Vannessa Lawrence ’22 has been awarded a coveted Massachusetts Attorney General fellowship, a two-year placement that offers the opportunity to engage in the practice of law and policy in the largest public sector legal office in the Commonwealth.
Lawrence, who is one of two 2022 fellows, follows in the footsteps of other BC Law graduates Andrew Haile ’15, Jessica Frattaroli ’14, and Kate Billman-Golemme ’11.
Lawrence’s journey to this end began years ago as a Colgate University sociology major interested in social justice. During her first year at Boston College Law School, she struggled to find her legal niche until Law Practice professor Cheryl Bratt directed her to a one-day volunteer opportunity at Lawyers Clearinghouse, which offers pro bono service to nonprofit organizations and their homeless and low-income clients. There, Lawrence observed not only how lawyers advocate for and can empower their clients, but also discovered “why I came to law school.”
From then on, achievement followed achievement. As a Rappaport Center for Law and Public Policy Fellow during her 1L summer, Lawrence made an such an impression on executive director Elisabeth Medvedow that she continued to watch the student’s progress throughout Law School.
“In a deliberate and thoughtful manner, Vannessa sets goals for herself and then works diligently to achieve her objectives,” Medvedow says. “She spent her Rappaport summer working in civil rights at the Massachusetts Attorney General’s Office, was elected Co-President of BLSA [Black Law Students Association], and now, post-graduation, will return to the AG’s Office. She quietly and intentionally marshals her resources, figures out what needs to be done, and then with intelligence, grace, and a winning smile, reaches yet another goal.”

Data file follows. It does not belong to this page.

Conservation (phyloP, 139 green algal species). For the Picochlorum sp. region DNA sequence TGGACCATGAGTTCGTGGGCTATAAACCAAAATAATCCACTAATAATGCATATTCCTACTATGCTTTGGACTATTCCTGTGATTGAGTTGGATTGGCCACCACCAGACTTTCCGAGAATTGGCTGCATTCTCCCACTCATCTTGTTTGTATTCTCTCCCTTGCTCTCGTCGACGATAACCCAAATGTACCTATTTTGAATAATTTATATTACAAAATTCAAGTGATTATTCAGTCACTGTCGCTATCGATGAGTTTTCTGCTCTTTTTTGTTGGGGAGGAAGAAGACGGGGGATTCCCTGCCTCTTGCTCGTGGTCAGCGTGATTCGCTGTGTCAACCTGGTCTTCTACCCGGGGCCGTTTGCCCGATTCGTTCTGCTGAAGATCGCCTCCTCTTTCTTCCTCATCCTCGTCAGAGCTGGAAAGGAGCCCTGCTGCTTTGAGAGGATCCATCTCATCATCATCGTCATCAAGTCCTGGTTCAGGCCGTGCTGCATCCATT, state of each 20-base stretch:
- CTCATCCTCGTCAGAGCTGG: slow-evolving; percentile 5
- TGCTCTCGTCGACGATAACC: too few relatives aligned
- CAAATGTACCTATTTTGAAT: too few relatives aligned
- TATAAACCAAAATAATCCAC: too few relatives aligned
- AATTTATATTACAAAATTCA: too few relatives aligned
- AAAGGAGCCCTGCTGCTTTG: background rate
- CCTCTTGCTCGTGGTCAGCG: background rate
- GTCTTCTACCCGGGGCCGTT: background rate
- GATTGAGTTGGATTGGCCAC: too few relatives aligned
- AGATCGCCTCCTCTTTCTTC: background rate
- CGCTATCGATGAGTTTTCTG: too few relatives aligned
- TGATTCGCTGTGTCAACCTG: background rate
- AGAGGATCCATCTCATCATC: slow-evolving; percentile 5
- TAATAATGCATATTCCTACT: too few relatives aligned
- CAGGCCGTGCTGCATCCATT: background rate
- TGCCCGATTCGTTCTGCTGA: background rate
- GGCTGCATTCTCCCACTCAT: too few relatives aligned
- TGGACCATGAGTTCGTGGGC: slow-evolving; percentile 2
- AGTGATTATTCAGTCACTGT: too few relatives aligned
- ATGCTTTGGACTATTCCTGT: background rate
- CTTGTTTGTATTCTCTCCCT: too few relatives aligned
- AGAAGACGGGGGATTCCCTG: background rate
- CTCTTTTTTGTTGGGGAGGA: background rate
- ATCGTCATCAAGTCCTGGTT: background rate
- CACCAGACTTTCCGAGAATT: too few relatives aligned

Lawrence also took advantage of BC Law’s clinical offerings, among them the Boston College Defenders: Prison Disciplinary Hearings Clinic. The course gave her first-hand experience working with clients, taught her how to manage expectations, and triggered an interest in litigation.
While Lawrence worked hard to accumulate legal experience, she also invested time in student activities. In addition to her co-presidency of BLSA, she advocated for a new 1L diversity and inclusion course that investigates the intersection of law and race, gender, power, and class. Daniel Farbman, Lawrence’s movement lawyering and local government law professor, applauded Lawrence for being “part of the core group of individuals who provided constructive ideas pertaining to the substance of the course.”
Lawrence, who was encouraged to apply for the AG’s fellowship by Michelle Grossfield, BC Law’s public service and pro bono director, will step into her new position in September.